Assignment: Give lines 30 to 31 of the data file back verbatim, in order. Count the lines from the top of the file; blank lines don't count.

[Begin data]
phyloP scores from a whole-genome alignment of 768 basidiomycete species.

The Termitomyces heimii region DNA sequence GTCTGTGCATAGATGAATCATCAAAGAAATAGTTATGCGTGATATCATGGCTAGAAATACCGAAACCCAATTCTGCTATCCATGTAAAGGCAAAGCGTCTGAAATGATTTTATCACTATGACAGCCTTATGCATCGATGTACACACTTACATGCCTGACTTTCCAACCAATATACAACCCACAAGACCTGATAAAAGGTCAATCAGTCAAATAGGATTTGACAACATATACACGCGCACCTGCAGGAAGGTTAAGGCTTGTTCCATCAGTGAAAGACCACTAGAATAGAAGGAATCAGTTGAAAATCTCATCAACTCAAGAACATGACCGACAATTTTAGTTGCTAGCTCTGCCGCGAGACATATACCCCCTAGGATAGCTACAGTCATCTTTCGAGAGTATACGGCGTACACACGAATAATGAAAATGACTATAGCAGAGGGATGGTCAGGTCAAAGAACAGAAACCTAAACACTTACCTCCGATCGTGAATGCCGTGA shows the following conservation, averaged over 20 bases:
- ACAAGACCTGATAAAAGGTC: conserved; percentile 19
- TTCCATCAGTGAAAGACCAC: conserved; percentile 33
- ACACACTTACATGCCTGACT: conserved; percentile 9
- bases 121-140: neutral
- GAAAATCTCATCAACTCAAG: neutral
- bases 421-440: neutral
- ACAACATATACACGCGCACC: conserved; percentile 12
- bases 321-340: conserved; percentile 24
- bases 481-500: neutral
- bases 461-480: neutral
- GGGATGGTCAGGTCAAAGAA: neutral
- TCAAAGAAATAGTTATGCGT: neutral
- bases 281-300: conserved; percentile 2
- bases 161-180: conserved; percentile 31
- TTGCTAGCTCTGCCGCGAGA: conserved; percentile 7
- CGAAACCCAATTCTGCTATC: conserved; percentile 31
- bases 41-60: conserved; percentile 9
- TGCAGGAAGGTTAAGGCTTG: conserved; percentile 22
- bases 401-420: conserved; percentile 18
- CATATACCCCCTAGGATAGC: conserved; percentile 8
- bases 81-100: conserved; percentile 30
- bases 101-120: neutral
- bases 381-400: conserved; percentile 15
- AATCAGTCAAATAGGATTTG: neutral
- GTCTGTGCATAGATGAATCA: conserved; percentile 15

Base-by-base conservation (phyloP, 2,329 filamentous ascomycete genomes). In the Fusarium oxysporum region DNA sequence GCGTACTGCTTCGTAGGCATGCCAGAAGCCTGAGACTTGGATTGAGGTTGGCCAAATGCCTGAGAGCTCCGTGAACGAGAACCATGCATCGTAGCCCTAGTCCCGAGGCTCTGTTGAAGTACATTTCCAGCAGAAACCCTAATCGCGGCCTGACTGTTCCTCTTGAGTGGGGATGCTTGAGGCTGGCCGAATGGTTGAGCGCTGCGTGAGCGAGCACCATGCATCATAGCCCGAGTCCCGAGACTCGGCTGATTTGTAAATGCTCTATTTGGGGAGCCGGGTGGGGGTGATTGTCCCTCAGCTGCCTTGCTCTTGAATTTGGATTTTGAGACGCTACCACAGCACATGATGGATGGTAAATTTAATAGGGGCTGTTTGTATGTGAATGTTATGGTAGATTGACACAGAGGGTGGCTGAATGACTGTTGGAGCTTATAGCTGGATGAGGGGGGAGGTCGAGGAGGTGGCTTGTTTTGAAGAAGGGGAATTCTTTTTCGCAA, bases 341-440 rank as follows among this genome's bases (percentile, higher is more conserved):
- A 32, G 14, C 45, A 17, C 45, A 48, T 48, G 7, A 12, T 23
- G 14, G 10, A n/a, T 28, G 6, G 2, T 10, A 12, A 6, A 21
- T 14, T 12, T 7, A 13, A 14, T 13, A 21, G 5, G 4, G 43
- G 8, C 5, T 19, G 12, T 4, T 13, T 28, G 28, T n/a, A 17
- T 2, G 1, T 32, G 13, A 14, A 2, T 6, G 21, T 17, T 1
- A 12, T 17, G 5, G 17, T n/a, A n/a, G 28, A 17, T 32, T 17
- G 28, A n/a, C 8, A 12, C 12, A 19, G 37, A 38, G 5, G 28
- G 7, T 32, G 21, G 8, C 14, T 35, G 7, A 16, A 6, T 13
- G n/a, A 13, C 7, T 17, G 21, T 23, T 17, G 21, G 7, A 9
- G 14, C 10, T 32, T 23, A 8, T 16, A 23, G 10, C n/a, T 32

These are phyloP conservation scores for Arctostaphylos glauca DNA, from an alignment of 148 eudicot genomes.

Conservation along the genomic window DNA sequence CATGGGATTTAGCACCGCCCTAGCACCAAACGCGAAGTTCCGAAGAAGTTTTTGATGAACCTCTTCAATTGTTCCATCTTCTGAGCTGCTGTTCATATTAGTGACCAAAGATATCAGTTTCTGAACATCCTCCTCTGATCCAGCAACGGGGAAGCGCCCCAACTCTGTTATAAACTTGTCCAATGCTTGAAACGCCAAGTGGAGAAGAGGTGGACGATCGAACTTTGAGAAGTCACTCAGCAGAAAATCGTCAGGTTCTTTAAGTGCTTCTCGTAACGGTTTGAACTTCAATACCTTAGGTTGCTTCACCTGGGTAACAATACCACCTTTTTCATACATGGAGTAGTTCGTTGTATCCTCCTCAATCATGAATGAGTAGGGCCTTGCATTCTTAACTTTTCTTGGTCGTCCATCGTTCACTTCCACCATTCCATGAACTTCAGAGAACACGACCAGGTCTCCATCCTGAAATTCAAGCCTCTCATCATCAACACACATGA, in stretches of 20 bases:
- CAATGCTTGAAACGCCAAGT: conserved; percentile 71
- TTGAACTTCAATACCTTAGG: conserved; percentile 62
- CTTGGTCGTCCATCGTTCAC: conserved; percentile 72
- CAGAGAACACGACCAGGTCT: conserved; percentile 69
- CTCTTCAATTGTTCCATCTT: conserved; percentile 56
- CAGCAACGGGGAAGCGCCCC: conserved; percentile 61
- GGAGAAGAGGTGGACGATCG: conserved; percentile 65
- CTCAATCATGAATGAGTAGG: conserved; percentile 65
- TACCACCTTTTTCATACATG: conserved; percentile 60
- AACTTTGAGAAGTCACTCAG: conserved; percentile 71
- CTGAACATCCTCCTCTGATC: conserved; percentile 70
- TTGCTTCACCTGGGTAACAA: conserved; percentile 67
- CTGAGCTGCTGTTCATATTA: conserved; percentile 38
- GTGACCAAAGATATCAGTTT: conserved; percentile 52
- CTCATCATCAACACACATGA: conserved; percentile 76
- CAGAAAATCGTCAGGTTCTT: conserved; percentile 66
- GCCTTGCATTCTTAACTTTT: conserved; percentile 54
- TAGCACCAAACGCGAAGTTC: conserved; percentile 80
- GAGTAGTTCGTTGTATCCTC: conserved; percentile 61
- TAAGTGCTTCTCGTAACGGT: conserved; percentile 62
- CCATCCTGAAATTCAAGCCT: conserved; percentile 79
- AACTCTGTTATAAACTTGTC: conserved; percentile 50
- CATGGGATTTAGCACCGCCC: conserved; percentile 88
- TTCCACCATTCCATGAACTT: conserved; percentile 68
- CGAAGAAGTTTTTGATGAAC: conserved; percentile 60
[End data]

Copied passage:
- G 14, G 10, A n/a, T 28, G 6, G 2, T 10, A 12, A 6, A 21
- T 14, T 12, T 7, A 13, A 14, T 13, A 21, G 5, G 4, G 43